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Build More or Ship More: Why OEMs Should Take Advantage of Contract Manufacturing

It’s no secret that outsourcing to a contract manufacturer (CM) has its perks. The ability to reduce direct costs so dramatically has made contract manufacturing more common. After handing off labor-intensive manufacturing processes, contract manufacturing gives Original Equipment Manufacturers (OEMs) more flexibility to invest in other areas while focusing on what matters most — engineering, final assembly, sales and marketing. 

View this infographic to learn about the advantages of a one-stop shop manufacturing model.

Throughput of Parts Required to Make Ends Meet Drops 

When direct costs drop (i.e. cost of labor, equipment, manufacturing space), fewer products must be manufactured to cover expenses. Ideally, throughput of product increases beyond original capacity, making the potential swing of profit even more favorable for OEMs. This safety net is helpful when product demand drops, product phase-outs are planned, or new products are introduced.

Contract Manufacturing Gives OEMs More Room to Invest in R&D and MarketingBuild-More-or-Ship-More-Why-OEMs-Should-Take-Advantage-small.png

Given the costs of highly specialized personnel, equipment and software, research and development (R&D) is an expensive endeavor. Allowing more funds to fuel R&D efforts allows OEMs to keep up with or even exceed their competitors while not compromising the manufacturing of their current lines of products. Sending a product to market successfully also relies on the competency of, well…marketing. Getting the word out about a new product or updates about a currently existing one can help a product line gain more traction at launch. More funding gives those marketing campaigns the weight they need to be successful.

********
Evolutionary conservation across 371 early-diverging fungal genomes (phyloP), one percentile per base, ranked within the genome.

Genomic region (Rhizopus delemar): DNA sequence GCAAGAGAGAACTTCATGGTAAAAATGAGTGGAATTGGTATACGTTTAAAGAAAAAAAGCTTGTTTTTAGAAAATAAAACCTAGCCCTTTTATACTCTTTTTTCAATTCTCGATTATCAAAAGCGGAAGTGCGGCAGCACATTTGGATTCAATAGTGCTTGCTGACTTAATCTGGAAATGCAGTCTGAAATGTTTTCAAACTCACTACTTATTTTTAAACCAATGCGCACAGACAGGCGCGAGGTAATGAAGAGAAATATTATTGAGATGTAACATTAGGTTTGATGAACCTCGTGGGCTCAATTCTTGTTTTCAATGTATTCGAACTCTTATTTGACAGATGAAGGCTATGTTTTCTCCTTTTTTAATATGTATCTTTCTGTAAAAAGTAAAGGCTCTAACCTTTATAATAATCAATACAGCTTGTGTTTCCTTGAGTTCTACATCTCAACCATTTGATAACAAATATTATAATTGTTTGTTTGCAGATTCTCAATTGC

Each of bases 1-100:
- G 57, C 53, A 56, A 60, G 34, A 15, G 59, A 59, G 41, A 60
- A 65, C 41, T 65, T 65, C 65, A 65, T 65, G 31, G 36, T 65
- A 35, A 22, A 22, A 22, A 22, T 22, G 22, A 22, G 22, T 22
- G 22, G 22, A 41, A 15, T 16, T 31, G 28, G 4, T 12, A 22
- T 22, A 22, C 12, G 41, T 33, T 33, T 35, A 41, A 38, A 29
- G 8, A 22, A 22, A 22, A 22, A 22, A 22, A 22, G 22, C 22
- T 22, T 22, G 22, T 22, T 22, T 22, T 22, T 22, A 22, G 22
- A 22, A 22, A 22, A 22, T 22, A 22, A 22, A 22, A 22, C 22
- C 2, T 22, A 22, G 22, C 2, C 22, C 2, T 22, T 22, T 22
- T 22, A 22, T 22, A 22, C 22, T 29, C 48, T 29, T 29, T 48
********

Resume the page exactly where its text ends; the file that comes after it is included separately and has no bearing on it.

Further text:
OEM Manufacturing Updates and Communication Are Easier Than Ever

With the technology available today, communication with contract manufacturers is smoother and instantaneous. Design engineers can make changes to a product as necessary and send the specifications instantly to a Contract Manufacturer (CM) for implementation. If there are constraints in the delivery process, these challenges can be relayed to the OEM, or the CM’s upper management, quickly and efficiently. Manufacturing optimization is possible simply through adopting current digital project management and communication programs. 

Not a Matter of “If” Contract Manufacturing, but “Who” 

Contract manufacturing, in some form, is in the future of most — if not all — OEMs. Which CM is the CM of choice, however, is the more pressing question. Finding a CM that matches an OEM’s requirements, both culturally and through available services, is the primary challenge OEMs face.A Comprehensive Guide to Choosing The Right Metal Fabrication Partner